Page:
Health as Expanding Consciousness: Patterns of Clinical Reasoning in Senior Baccalaureate Nursing Students

2.50
Hdl Handle:
http://hdl.handle.net/10755/603055
Category:
Full-text
Format:
Text-based Document
Type:
Presentation
Title:
Health as Expanding Consciousness: Patterns of Clinical Reasoning in Senior Baccalaureate Nursing Students
Other Titles:
Undergraduate Nursing Education Research [Session]
Author(s):
Stec, Mary W.
Lead Author STTI Affiliation:
Iota Kappa
Author Details:
Mary W. Stec, RN, CNE, BobMary1@verizon.net
Abstract:
Session presented on Saturday, November 7, 2015: Clinical reasoning has been identified as a necessary skill to practice nursing.  Multiple studies suggest that a gap exists between the education of nurses and their ability to transition into practice.  In addition to possessing necessary knowledge and skills specific to the discipline of nursing, nurses must possess clinical reasoning skills to think through a situation as the patient’s condition changes.  To make a clinical judgment, nurses use an analytical process that includes pattern recognition, an attribute of clinical reasoning.  Newman’s theory of Health as Expanding Consciousness and Research as Praxis methodology was used to collect and analyze data.  Patterns of individual and across participants revealed the emergence of patterns of relating, knowing, and clinical decision-making as contributing to the evolving pattern of clinical reasoning.   The findings of this study were consistent with Newman’s theory and support the theoretical framework and methodology.  An implication for nursing science was that the nurse-patient interaction broadened the use of this theory to how study participants think in the clinical area.  In nursing education and practice the importance of the nurse-patient interaction and pattern recognition facilitated knowing the patient to make effective decisions.  Trusting relationships with faculty and members of the interdisciplinary team, confirmed participants’ thinking related to a clinical decision.  Future research included a longitudinal qualitative study of the emergence of clinical reasoning over time as participants evolve from novice to experience nurses.  A quantitative study to measure patterns of relating, knowing and decision-making will further clarify the definition of clinical reasoning.
Keywords:
clinical reasoning; Pattern Recognition; Health as Expanding Consciousness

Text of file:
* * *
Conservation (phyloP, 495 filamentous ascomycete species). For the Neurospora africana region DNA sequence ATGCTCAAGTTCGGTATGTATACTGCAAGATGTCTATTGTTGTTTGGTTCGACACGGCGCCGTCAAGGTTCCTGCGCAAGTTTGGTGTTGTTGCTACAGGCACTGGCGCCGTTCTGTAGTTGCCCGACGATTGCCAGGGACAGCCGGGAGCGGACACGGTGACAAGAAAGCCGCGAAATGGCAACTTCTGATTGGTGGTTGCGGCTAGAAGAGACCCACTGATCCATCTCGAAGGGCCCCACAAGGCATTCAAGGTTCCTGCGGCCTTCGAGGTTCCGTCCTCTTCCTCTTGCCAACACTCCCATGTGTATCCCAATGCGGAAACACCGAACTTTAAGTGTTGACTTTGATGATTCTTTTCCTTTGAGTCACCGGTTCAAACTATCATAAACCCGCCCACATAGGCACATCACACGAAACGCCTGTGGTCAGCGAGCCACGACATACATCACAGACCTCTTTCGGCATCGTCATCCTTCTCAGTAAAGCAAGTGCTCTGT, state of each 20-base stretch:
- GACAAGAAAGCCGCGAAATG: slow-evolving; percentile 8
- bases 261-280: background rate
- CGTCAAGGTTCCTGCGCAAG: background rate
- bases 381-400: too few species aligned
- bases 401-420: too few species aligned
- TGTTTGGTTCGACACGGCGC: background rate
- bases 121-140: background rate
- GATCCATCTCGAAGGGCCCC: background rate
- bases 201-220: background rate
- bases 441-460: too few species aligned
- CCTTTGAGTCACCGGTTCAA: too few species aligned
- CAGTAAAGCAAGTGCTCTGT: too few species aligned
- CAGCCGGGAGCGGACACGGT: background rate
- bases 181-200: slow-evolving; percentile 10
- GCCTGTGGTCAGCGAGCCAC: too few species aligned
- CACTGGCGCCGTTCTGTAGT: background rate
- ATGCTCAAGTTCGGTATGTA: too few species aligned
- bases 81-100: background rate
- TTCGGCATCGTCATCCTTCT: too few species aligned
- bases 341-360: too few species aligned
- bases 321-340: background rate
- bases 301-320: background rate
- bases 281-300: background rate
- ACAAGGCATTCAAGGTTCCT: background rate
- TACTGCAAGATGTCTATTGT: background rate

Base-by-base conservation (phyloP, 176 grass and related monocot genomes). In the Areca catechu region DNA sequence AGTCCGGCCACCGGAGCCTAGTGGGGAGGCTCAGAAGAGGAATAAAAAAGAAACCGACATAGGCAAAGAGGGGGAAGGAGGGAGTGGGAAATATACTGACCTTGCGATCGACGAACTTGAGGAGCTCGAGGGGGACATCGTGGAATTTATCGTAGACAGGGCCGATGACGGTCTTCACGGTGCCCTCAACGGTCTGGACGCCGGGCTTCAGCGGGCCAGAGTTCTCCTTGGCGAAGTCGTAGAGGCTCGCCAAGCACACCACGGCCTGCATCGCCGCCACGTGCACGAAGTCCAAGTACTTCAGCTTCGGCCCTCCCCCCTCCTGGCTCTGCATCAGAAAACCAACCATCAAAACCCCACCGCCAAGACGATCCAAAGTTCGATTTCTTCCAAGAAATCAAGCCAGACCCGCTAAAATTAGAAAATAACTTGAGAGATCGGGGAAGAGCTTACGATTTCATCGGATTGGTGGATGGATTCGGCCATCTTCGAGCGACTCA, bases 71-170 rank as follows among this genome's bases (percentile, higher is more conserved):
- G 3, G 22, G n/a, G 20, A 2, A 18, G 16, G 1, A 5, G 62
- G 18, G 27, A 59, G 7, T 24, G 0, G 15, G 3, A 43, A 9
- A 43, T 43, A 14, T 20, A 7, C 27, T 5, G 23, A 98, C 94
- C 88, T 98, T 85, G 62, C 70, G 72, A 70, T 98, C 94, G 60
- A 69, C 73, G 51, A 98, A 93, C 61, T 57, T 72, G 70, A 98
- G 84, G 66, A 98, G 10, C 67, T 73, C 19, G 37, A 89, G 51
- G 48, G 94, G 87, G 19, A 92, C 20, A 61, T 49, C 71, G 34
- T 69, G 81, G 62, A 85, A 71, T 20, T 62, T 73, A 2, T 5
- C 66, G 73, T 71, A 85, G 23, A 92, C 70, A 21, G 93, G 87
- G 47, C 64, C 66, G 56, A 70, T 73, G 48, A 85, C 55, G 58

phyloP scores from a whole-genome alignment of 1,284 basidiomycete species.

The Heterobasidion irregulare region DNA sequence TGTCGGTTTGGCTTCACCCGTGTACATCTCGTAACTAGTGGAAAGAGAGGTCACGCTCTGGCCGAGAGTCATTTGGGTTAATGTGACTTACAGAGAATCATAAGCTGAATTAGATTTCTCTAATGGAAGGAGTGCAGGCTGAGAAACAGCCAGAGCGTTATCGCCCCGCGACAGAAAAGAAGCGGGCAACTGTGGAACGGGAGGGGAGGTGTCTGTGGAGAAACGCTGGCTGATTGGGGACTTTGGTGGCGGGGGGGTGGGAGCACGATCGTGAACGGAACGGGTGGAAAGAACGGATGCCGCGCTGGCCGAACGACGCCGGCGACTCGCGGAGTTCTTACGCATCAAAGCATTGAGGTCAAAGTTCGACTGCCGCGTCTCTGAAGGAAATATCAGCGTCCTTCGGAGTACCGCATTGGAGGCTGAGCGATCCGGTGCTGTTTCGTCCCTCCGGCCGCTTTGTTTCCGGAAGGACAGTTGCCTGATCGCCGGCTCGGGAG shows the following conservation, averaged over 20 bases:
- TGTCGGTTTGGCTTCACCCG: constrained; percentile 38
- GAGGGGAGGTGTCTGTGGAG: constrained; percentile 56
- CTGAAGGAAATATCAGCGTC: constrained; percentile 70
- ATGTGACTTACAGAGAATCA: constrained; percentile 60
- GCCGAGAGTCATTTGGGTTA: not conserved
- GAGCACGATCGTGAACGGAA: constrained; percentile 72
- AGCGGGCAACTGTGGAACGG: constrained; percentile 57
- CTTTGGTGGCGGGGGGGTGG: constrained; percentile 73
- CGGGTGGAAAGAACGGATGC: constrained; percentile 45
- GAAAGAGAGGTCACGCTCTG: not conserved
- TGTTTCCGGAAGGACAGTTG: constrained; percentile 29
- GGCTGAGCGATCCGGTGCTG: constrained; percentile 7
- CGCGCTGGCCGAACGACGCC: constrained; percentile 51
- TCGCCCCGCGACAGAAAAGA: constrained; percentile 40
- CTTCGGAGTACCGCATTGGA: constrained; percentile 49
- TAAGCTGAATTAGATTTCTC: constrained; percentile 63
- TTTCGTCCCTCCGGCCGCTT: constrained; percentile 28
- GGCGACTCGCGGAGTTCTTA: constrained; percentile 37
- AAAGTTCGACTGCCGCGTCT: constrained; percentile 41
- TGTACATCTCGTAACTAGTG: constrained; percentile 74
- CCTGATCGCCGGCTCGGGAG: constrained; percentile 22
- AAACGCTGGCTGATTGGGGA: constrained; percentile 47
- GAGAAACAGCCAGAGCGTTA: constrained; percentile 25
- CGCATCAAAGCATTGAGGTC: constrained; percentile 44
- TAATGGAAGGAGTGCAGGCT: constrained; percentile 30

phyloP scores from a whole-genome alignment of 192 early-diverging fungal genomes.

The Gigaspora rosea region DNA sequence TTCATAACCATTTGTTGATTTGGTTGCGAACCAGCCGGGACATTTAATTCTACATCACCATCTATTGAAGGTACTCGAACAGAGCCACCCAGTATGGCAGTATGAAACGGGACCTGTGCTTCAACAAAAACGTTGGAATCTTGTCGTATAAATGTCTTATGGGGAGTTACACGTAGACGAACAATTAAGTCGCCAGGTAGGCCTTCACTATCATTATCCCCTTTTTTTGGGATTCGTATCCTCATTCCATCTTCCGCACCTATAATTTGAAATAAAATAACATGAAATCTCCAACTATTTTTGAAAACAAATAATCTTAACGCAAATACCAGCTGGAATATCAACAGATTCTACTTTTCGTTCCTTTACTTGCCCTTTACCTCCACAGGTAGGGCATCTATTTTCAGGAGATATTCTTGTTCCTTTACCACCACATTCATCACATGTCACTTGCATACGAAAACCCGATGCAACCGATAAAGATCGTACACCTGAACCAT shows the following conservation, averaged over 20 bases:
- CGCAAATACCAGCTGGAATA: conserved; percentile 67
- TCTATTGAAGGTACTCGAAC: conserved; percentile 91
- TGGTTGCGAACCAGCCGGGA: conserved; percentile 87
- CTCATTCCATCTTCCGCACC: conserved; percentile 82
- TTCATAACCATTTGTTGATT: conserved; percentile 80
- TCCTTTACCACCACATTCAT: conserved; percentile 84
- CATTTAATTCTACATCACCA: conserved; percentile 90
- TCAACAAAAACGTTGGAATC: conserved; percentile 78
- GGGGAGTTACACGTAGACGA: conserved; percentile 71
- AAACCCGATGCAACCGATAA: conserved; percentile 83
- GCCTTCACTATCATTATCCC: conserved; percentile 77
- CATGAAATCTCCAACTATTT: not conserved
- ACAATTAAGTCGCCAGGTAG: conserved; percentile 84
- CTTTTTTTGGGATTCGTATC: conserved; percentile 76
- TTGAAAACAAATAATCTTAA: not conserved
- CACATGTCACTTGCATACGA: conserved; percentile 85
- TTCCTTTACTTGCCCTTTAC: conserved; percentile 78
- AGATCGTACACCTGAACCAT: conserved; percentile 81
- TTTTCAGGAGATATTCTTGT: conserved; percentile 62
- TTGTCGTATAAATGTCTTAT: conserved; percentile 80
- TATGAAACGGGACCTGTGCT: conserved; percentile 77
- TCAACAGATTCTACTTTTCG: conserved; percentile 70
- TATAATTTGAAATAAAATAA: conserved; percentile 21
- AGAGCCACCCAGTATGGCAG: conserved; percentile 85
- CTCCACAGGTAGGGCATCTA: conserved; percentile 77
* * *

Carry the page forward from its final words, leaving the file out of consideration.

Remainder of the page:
Repository Posting Date:
21-Mar-2016
Date of Publication:
21-Mar-2016
Other Identifiers:
CONV15A19
Conference Date:
2015
Conference Name:
43rd Biennial Convention
Conference Host:
Sigma Theta Tau International, the Honor Society of Nursing
Conference Location:
Las Vegas, Nevada, USA
Description:
43rd Biennial Convention 2015 Theme: Serve Locally, Transform Regionally, Lead Globally.`

Full metadata record

DC FieldValue Language
dc.language.isoen_USen
dc.type.categoryFull-texten
dc.formatText-based Documenten
dc.typePresentationen
dc.titleHealth as Expanding Consciousness: Patterns of Clinical Reasoning in Senior Baccalaureate Nursing Studentsen
dc.title.alternativeUndergraduate Nursing Education Research [Session]en
dc.contributor.authorStec, Mary W.en
dc.contributor.departmentIota Kappaen
dc.author.detailsMary W. Stec, RN, CNE, BobMary1@verizon.neten
dc.identifier.urihttp://hdl.handle.net/10755/603055en
dc.description.abstractSession presented on Saturday, November 7, 2015: Clinical reasoning has been identified as a necessary skill to practice nursing.  Multiple studies suggest that a gap exists between the education of nurses and their ability to transition into practice.  In addition to possessing necessary knowledge and skills specific to the discipline of nursing, nurses must possess clinical reasoning skills to think through a situation as the patient’s condition changes.  To make a clinical judgment, nurses use an analytical process that includes pattern recognition, an attribute of clinical reasoning.  Newman’s theory of Health as Expanding Consciousness and Research as Praxis methodology was used to collect and analyze data.  Patterns of individual and across participants revealed the emergence of patterns of relating, knowing, and clinical decision-making as contributing to the evolving pattern of clinical reasoning.   The findings of this study were consistent with Newman’s theory and support the theoretical framework and methodology.  An implication for nursing science was that the nurse-patient interaction broadened the use of this theory to how study participants think in the clinical area.  In nursing education and practice the importance of the nurse-patient interaction and pattern recognition facilitated knowing the patient to make effective decisions.  Trusting relationships with faculty and members of the interdisciplinary team, confirmed participants’ thinking related to a clinical decision.  Future research included a longitudinal qualitative study of the emergence of clinical reasoning over time as participants evolve from novice to experience nurses.  A quantitative study to measure patterns of relating, knowing and decision-making will further clarify the definition of clinical reasoning.en
dc.subjectclinical reasoningen
dc.subjectPattern Recognitionen
dc.subjectHealth as Expanding Consciousnessen
dc.date.available2016-03-21T16:42:21Zen
dc.date.issued2016-03-21en
dc.date.accessioned2016-03-21T16:42:21Zen
dc.conference.date2015en
dc.conference.name43rd Biennial Conventionen
dc.conference.hostSigma Theta Tau International, the Honor Society of Nursingen
dc.conference.locationLas Vegas, Nevada, USAen
dc.description43rd Biennial Convention 2015 Theme: Serve Locally, Transform Regionally, Lead Globally.`en
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